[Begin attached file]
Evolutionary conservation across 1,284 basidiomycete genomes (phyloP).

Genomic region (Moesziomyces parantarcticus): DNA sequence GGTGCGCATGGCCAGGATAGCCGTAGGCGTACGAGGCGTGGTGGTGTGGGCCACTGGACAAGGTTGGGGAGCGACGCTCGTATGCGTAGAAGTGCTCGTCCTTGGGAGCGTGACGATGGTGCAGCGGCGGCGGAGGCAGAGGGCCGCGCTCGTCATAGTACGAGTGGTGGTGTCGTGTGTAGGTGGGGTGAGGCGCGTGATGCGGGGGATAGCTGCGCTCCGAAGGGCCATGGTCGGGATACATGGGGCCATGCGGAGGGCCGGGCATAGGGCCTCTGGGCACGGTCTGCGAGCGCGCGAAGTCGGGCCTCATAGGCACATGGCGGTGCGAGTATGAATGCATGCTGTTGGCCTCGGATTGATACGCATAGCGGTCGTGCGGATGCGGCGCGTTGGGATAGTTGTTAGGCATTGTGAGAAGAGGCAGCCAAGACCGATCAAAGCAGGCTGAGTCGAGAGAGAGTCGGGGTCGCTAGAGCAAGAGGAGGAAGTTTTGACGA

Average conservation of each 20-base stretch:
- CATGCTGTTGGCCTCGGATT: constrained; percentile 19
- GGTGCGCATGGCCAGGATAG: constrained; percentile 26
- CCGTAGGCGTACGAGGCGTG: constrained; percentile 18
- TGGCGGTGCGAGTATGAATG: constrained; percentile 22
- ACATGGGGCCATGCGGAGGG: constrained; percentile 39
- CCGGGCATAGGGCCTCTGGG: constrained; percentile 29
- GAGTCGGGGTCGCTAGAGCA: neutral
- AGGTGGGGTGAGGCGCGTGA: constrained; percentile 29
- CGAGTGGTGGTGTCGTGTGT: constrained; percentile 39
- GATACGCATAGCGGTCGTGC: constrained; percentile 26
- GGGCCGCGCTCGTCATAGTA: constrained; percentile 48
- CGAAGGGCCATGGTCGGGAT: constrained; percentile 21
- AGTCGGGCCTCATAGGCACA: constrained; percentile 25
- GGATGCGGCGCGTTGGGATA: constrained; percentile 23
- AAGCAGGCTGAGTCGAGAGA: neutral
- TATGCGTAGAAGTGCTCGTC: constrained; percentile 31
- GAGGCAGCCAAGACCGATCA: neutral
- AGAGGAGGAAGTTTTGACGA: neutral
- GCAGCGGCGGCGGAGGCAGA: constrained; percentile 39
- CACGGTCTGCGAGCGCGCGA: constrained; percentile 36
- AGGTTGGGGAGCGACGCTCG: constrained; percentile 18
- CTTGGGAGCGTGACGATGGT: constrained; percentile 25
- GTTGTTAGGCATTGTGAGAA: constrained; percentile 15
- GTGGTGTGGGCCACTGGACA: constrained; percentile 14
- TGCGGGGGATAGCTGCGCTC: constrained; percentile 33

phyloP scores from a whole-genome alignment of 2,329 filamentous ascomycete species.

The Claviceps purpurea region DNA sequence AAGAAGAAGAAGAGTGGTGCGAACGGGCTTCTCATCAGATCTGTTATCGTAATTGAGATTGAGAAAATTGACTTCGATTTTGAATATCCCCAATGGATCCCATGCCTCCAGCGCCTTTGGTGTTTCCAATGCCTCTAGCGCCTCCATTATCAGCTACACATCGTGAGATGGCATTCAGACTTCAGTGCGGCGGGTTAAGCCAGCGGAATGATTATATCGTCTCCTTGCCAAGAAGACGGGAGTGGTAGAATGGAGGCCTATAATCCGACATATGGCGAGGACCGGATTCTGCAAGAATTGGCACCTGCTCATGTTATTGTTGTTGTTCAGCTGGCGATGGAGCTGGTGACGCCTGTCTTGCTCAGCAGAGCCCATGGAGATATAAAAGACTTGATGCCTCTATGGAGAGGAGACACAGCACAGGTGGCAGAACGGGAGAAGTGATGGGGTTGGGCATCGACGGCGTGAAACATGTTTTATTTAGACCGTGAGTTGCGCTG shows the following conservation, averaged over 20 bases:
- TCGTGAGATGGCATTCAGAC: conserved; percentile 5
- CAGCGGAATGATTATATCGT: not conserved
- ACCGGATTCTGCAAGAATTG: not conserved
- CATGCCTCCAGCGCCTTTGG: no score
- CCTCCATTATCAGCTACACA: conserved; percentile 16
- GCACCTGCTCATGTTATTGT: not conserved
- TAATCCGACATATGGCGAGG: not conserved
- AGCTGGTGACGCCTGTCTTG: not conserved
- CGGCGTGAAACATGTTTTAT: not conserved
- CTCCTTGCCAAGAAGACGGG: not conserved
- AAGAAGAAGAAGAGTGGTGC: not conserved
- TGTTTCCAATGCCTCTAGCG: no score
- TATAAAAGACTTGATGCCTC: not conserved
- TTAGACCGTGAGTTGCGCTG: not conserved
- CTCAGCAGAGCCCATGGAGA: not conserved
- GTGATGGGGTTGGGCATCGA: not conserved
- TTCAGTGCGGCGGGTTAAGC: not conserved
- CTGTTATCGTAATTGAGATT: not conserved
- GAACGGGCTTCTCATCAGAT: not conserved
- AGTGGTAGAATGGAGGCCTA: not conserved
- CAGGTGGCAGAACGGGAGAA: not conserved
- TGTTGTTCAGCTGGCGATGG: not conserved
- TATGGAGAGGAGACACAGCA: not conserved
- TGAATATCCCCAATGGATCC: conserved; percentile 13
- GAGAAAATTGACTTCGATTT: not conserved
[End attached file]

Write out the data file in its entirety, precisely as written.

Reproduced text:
Evolutionary conservation across 1,284 basidiomycete genomes (phyloP).

Genomic region (Moesziomyces parantarcticus): DNA sequence GGTGCGCATGGCCAGGATAGCCGTAGGCGTACGAGGCGTGGTGGTGTGGGCCACTGGACAAGGTTGGGGAGCGACGCTCGTATGCGTAGAAGTGCTCGTCCTTGGGAGCGTGACGATGGTGCAGCGGCGGCGGAGGCAGAGGGCCGCGCTCGTCATAGTACGAGTGGTGGTGTCGTGTGTAGGTGGGGTGAGGCGCGTGATGCGGGGGATAGCTGCGCTCCGAAGGGCCATGGTCGGGATACATGGGGCCATGCGGAGGGCCGGGCATAGGGCCTCTGGGCACGGTCTGCGAGCGCGCGAAGTCGGGCCTCATAGGCACATGGCGGTGCGAGTATGAATGCATGCTGTTGGCCTCGGATTGATACGCATAGCGGTCGTGCGGATGCGGCGCGTTGGGATAGTTGTTAGGCATTGTGAGAAGAGGCAGCCAAGACCGATCAAAGCAGGCTGAGTCGAGAGAGAGTCGGGGTCGCTAGAGCAAGAGGAGGAAGTTTTGACGA

Average conservation of each 20-base stretch:
- CATGCTGTTGGCCTCGGATT: constrained; percentile 19
- GGTGCGCATGGCCAGGATAG: constrained; percentile 26
- CCGTAGGCGTACGAGGCGTG: constrained; percentile 18
- TGGCGGTGCGAGTATGAATG: constrained; percentile 22
- ACATGGGGCCATGCGGAGGG: constrained; percentile 39
- CCGGGCATAGGGCCTCTGGG: constrained; percentile 29
- GAGTCGGGGTCGCTAGAGCA: neutral
- AGGTGGGGTGAGGCGCGTGA: constrained; percentile 29
- CGAGTGGTGGTGTCGTGTGT: constrained; percentile 39
- GATACGCATAGCGGTCGTGC: constrained; percentile 26
- GGGCCGCGCTCGTCATAGTA: constrained; percentile 48
- CGAAGGGCCATGGTCGGGAT: constrained; percentile 21
- AGTCGGGCCTCATAGGCACA: constrained; percentile 25
- GGATGCGGCGCGTTGGGATA: constrained; percentile 23
- AAGCAGGCTGAGTCGAGAGA: neutral
- TATGCGTAGAAGTGCTCGTC: constrained; percentile 31
- GAGGCAGCCAAGACCGATCA: neutral
- AGAGGAGGAAGTTTTGACGA: neutral
- GCAGCGGCGGCGGAGGCAGA: constrained; percentile 39
- CACGGTCTGCGAGCGCGCGA: constrained; percentile 36
- AGGTTGGGGAGCGACGCTCG: constrained; percentile 18
- CTTGGGAGCGTGACGATGGT: constrained; percentile 25
- GTTGTTAGGCATTGTGAGAA: constrained; percentile 15
- GTGGTGTGGGCCACTGGACA: constrained; percentile 14
- TGCGGGGGATAGCTGCGCTC: constrained; percentile 33

phyloP scores from a whole-genome alignment of 2,329 filamentous ascomycete species.

The Claviceps purpurea region DNA sequence AAGAAGAAGAAGAGTGGTGCGAACGGGCTTCTCATCAGATCTGTTATCGTAATTGAGATTGAGAAAATTGACTTCGATTTTGAATATCCCCAATGGATCCCATGCCTCCAGCGCCTTTGGTGTTTCCAATGCCTCTAGCGCCTCCATTATCAGCTACACATCGTGAGATGGCATTCAGACTTCAGTGCGGCGGGTTAAGCCAGCGGAATGATTATATCGTCTCCTTGCCAAGAAGACGGGAGTGGTAGAATGGAGGCCTATAATCCGACATATGGCGAGGACCGGATTCTGCAAGAATTGGCACCTGCTCATGTTATTGTTGTTGTTCAGCTGGCGATGGAGCTGGTGACGCCTGTCTTGCTCAGCAGAGCCCATGGAGATATAAAAGACTTGATGCCTCTATGGAGAGGAGACACAGCACAGGTGGCAGAACGGGAGAAGTGATGGGGTTGGGCATCGACGGCGTGAAACATGTTTTATTTAGACCGTGAGTTGCGCTG shows the following conservation, averaged over 20 bases:
- TCGTGAGATGGCATTCAGAC: conserved; percentile 5
- CAGCGGAATGATTATATCGT: not conserved
- ACCGGATTCTGCAAGAATTG: not conserved
- CATGCCTCCAGCGCCTTTGG: no score
- CCTCCATTATCAGCTACACA: conserved; percentile 16
- GCACCTGCTCATGTTATTGT: not conserved
- TAATCCGACATATGGCGAGG: not conserved
- AGCTGGTGACGCCTGTCTTG: not conserved
- CGGCGTGAAACATGTTTTAT: not conserved
- CTCCTTGCCAAGAAGACGGG: not conserved
- AAGAAGAAGAAGAGTGGTGC: not conserved
- TGTTTCCAATGCCTCTAGCG: no score
- TATAAAAGACTTGATGCCTC: not conserved
- TTAGACCGTGAGTTGCGCTG: not conserved
- CTCAGCAGAGCCCATGGAGA: not conserved
- GTGATGGGGTTGGGCATCGA: not conserved
- TTCAGTGCGGCGGGTTAAGC: not conserved
- CTGTTATCGTAATTGAGATT: not conserved
- GAACGGGCTTCTCATCAGAT: not conserved
- AGTGGTAGAATGGAGGCCTA: not conserved
- CAGGTGGCAGAACGGGAGAA: not conserved
- TGTTGTTCAGCTGGCGATGG: not conserved
- TATGGAGAGGAGACACAGCA: not conserved
- TGAATATCCCCAATGGATCC: conserved; percentile 13
- GAGAAAATTGACTTCGATTT: not conserved